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Douglas E. Perry v. Michael J. Astrue


January 17, 2013


The opinion of the court was delivered by: VICTOR B. Kenton United States Magistrate Judge


This matter is before the Court for review of the decision by the Commissioner of Social Security denying Plaintiff's application for disability benefits. Pursuant to 28 U.S.C. §636(c), the parties have consented that the case may be handled by the Magistrate Judge. The action arises under 42 U.S.C. §405(g), which authorizes the Court to enter judgment upon the pleadings and transcript of the record before the Commissioner. The parties have filed the Joint Stipulation ("JS"), and the Commissioner has filed the certified Administrative Record ("AR").

Plaintiff raises the following issues:

1. Whether the Administrative Law Judge ("ALJ") properly considered the April 5, 2011 opinion of treating physician Adam Ginsberg, D.O., of Lags Spine and Sportscare;

2. Whether the ALJ properly gave greater weight to the August 2009 opinions of orthopedic consultative examiner John Simmonds, M.D.;

3. With regard to Plaintiff's physical impairments, whether the ALJ properly gave greater weight to the September 2009 opinions of non-examining State Agency physician B. Morgan, M.D., as affirmed by A. Resnik, M.D., based on the same evidence;

4. Whether the ALJ properly considered Plaintiff's credibility; 5. Whether the ALJ should have secured an updated orthopedic consultative examination; and

6. Whether the ALJ properly considered Plaintiff's residual functional capacity. (JS at 3-4.)

This Memorandum Opinion will constitute the Court's findings of fact and conclusions of law. After reviewing the matter, the Court concludes that the decision of the Commissioner must be affirmed.


The ALJ found that Plaintiff has severe impairments of thoracic cyst, a protrusion with probable nerve root impingement and possible radiculopathy, neural foraminal narrowing, and myofascial pain. (AR 14.) After examining the medical evidence, and finding that Plaintiff does not have a Listing level impairment, the ALJ assessed the following residual functional capacity ("RFC"): Plaintiff can perform a wide range of medium work. He cannot lift or carry more than 50 pounds occasionally or 25 frequently. He cannot sit, stand, or walk longer than six hours in an eight-hour workday. He is limited to frequent, but not constant bending, stooping, crouching, crawling, kneeling, walking on uneven terrain, climbing ladders, and working at unprotected heights. (AR 16.)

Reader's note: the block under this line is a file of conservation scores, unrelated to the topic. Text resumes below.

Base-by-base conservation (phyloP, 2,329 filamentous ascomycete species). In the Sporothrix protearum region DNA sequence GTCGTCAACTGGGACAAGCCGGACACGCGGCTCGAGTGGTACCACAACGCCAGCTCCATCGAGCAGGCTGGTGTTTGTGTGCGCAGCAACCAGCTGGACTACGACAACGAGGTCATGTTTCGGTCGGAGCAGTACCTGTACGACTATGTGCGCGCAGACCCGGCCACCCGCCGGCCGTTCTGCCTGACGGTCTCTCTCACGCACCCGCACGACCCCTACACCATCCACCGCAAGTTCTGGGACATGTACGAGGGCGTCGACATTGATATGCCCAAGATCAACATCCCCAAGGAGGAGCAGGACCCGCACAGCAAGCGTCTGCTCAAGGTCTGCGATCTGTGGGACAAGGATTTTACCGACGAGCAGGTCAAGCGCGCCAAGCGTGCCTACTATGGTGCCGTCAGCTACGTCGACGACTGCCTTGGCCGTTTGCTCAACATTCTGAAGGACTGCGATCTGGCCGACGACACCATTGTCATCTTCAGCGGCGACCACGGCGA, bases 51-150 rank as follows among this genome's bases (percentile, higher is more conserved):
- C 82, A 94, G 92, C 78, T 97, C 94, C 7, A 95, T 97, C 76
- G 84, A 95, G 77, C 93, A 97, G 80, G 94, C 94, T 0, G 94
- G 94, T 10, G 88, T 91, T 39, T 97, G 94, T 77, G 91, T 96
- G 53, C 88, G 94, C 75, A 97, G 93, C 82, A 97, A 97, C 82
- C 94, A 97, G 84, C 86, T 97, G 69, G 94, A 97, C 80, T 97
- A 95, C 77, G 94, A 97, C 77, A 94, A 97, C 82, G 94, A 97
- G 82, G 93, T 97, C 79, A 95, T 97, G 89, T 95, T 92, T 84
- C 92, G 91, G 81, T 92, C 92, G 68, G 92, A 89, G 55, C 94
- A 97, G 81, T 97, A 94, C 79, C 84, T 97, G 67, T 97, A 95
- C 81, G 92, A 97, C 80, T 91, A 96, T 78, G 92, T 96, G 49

Plaintiff's credibility with regard to subjective complaints was discussed and depreciated. (AR 16-17.) A vocational expert ("VE") testified at the hearing and his testimony was cited and relied on in the Decision. (AR 18, 49-69.)

At the last step of the five-step evaluation process, the ALJ found that Plaintiff is capable of performing his past relevant work. (AR 19.) Thus, a finding of non-disability was made.

In his first issue, Plaintiff cites to a one-page letter to his present counsel (who also represented him in the underlying administrative proceedings). (AR 360.) This letter was written by Adam Ginsberg, a doctor of osteopathy working at the Lags Spine and Sportscare facility ("Lags"). Although a portion of the aforesaid letter pertains to possible concerns as to Plaintiff's mental state, Plaintiff has indicated he is not relying upon any statements in Dr. Ginsberg's letter pertaining to this issue. (See JS at 30.)

As reflected in Dr. Ginsberg's letter, he primarily treated Plaintiff for pain emanating from spinal problems. Dr. Ginsberg concluded that Plaintiff had degenerative disc and joint disease across a significant portion of his spine. It is noted that most of Dr. Ginsberg's letter appears to simply summarize Plaintiff's subjective reporting as to his pain and its functional effects.

The ALJ summarized Dr. Ginsberg's letter and its conclusions. Dr. Ginsberg did not assess any functional limitations.

Dr. Ginsberg's assessments, to the extent he made any, were rejected by the ALJ for the following reasons: "... they were brief, conclusory and totally unsupported by objective medial findings. They were also inconsistent with the weight of the medical evidence. Dr. Simmonds reported a normal examination and concluded the [Plaintiff] could perform medium work. Dr. Morgan also concluded the [Plaintiff] could perform a full range of medium work and stated there was an absence of physical findings." (AR 18.)

Plaintiff contends that as a treating physician, Dr. Ginsberg's opinion should be accorded the greatest weight, and should be given controlling weight if it is well supported by underlying objective evidence and is not inconsistent with other substantial evidence in the record. (JS at 14, citing 20 C.F.R. § 1527(e)(2), Orn v. Astrue, 495 F.3d 625, 631 (9th Cir. 2007). As the Court's discussion will indicate, however, Dr. Ginsberg's report is brief and conclusory, it is not supported by the objective medical evidence, and in fact it is contradictory to medical evidence based upon independent examination.